Law's Complexity: A Primer
Ruhl, J. B.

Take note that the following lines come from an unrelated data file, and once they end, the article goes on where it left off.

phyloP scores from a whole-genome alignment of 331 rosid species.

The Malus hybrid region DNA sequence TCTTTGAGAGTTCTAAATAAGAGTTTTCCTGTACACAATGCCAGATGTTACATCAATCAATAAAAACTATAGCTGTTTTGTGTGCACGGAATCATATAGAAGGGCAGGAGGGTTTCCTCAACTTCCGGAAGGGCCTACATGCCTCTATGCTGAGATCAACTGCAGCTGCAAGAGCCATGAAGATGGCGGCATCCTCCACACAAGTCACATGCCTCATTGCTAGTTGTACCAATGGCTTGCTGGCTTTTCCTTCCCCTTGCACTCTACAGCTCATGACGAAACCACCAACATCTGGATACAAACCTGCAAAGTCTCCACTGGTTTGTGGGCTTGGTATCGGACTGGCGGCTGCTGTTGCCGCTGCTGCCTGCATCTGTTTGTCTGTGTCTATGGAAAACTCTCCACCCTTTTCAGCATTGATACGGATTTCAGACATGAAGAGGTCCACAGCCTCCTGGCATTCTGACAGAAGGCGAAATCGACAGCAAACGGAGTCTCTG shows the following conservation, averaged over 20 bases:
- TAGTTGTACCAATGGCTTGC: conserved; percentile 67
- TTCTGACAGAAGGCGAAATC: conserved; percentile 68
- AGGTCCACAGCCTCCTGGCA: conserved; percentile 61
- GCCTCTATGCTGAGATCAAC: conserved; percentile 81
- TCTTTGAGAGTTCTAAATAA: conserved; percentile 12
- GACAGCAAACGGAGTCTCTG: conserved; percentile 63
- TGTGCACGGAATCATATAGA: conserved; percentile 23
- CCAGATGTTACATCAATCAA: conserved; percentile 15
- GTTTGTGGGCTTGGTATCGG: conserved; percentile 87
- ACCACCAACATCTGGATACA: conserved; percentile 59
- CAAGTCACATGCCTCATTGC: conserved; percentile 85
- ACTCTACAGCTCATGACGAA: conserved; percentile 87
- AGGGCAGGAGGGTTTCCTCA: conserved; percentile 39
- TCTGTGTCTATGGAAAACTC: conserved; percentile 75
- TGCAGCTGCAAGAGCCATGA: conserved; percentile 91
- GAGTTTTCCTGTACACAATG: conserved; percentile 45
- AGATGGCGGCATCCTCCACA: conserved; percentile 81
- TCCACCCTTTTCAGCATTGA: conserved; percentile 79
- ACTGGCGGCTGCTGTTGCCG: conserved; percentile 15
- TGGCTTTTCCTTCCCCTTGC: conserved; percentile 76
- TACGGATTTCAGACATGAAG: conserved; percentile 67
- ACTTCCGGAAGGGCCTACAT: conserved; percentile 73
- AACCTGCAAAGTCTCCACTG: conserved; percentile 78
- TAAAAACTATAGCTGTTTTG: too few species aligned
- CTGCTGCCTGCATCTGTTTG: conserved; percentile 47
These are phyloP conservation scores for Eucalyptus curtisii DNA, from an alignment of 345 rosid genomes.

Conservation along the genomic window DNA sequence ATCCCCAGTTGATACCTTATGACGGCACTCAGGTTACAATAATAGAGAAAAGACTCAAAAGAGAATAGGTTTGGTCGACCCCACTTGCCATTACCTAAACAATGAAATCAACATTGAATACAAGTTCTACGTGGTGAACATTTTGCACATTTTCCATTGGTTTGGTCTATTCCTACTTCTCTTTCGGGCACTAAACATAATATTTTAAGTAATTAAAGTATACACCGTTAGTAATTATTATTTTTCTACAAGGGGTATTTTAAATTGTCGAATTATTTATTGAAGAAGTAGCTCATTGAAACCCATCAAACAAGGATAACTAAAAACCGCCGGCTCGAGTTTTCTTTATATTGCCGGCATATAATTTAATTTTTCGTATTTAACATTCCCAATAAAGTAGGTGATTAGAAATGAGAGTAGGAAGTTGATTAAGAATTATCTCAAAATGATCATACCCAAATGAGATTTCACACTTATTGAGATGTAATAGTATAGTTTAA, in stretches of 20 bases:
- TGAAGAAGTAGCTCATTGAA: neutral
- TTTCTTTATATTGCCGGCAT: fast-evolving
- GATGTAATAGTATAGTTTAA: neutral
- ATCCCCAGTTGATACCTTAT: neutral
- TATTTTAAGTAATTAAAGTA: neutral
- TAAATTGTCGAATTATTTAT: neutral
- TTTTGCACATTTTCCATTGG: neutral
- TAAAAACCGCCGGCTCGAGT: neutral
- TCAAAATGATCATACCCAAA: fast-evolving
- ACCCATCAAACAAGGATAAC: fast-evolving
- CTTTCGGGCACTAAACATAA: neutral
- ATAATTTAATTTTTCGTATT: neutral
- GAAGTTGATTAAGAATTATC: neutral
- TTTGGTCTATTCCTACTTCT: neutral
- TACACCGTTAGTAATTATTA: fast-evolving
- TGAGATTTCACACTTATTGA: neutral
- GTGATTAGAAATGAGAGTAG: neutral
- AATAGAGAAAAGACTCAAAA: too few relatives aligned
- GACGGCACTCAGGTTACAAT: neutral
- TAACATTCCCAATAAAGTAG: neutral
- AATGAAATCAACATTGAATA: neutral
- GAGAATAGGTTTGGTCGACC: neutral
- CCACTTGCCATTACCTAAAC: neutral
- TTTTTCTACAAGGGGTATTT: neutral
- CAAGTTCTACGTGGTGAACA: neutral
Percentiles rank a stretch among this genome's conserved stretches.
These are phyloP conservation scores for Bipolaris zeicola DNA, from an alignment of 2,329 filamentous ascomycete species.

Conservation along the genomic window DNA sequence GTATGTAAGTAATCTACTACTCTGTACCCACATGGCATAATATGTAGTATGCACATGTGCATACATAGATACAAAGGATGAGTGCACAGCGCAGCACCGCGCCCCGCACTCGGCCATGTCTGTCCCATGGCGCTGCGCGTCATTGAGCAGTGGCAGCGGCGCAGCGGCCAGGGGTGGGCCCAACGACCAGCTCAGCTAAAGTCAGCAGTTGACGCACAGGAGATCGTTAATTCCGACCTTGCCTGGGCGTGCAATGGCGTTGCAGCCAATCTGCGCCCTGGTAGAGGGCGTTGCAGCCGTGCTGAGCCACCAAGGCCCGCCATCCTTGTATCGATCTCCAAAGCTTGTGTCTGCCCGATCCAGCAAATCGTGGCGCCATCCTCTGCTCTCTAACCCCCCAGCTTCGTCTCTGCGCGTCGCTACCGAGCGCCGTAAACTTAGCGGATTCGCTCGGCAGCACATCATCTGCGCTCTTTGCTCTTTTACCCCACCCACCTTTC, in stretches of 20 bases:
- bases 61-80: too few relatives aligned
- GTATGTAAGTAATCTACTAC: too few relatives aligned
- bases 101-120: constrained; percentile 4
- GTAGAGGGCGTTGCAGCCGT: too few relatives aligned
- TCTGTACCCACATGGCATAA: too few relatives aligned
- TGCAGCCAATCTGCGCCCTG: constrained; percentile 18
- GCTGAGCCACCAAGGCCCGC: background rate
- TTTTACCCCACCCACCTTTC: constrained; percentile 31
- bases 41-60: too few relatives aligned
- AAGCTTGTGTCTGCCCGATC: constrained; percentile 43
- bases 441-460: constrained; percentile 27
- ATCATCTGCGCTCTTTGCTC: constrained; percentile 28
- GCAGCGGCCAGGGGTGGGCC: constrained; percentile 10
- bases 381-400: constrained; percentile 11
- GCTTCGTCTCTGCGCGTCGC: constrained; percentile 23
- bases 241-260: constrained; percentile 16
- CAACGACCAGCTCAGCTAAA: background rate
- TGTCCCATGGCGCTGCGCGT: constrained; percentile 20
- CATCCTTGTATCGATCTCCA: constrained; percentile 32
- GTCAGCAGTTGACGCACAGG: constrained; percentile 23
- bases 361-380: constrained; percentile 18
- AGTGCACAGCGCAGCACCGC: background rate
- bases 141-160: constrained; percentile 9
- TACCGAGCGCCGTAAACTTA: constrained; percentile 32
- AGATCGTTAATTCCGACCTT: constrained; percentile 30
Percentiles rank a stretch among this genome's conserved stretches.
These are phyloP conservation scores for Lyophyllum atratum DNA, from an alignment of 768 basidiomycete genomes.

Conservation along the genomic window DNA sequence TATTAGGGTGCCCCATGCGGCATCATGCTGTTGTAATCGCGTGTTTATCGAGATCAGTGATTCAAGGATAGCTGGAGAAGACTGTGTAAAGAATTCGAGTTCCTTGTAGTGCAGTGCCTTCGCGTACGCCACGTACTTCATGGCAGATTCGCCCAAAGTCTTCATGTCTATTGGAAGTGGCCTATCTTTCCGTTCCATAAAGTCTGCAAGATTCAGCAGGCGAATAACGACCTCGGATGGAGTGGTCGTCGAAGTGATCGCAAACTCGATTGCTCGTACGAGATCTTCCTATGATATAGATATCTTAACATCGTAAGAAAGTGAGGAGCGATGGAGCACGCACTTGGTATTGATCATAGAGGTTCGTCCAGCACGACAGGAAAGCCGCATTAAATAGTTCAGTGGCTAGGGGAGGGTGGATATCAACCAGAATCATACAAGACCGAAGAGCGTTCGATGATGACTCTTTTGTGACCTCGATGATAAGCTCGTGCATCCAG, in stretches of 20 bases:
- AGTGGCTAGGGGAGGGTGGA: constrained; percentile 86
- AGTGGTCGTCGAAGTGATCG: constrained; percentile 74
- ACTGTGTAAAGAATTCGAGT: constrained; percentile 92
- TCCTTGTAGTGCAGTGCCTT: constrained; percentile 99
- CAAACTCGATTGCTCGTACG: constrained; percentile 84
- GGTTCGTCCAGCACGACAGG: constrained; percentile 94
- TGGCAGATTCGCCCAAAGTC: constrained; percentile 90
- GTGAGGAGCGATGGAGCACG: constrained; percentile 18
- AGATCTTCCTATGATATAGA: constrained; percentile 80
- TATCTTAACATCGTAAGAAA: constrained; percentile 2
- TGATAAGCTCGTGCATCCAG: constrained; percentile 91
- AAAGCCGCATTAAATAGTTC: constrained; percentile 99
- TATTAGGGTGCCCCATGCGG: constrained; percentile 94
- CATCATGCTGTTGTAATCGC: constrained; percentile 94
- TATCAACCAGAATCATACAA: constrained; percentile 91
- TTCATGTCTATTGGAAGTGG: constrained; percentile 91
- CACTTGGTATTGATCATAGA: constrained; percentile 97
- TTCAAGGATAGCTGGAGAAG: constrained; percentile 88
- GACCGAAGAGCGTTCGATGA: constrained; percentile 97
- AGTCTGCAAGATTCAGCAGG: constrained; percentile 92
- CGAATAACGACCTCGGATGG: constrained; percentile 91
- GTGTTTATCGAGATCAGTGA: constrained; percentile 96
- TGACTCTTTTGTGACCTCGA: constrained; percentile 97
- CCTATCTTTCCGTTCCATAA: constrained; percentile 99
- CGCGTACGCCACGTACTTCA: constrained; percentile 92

The legal system. It rolls easily off the tongues of lawyers like a single word - the legal system - as if we all know what it means. But what is the legal system? How does it behave? What are its boundaries? What is its input and output? How will it look in one year? In ten years? How should we use it to make change in some other aspect of social life? Why do answers to these questions make the legal system seem so complex? Would assembling a cogent, descriptively accurate theory of what makes the legal system complex help us to formulate more accurate and useful propositions about the legal system? I have to believe it would, and in my pursuit of such an explanation I have leaned heavily on the theory of complex adaptive systems - the study of systems comprised of a macroscopic, heterogeneous set of autonomous agents interacting and adapting in response to one another and to external environment inputs. At its deepest level, complex adaptive systems theory as applied to the legal system presents a rich and dynamic field of study. It asks whether the targets of law are complex adaptive systems, and if so what that means for law's design. It asks whether law itself, however we define its boundaries, is also a complex adaptive system, and if so what that means for law's design. And it asks how law and its regulatory targets co-evolve and what that means for law's design. This article orients those three questions within the context of complex adaptive systems theory. Part I provides a short primer on complex adaptive systems theory and suggests ways of usefully mapping it onto the legal system to expand our understanding of its behavior and properties. To make the case for the practical utility complex adaptive systems theory has for law, Part II explores a few of the major implications the theoretical foundation has for institutional and instrument design issues in law. I close by offering suggestions for next steps in the development of the theory of law's complexity.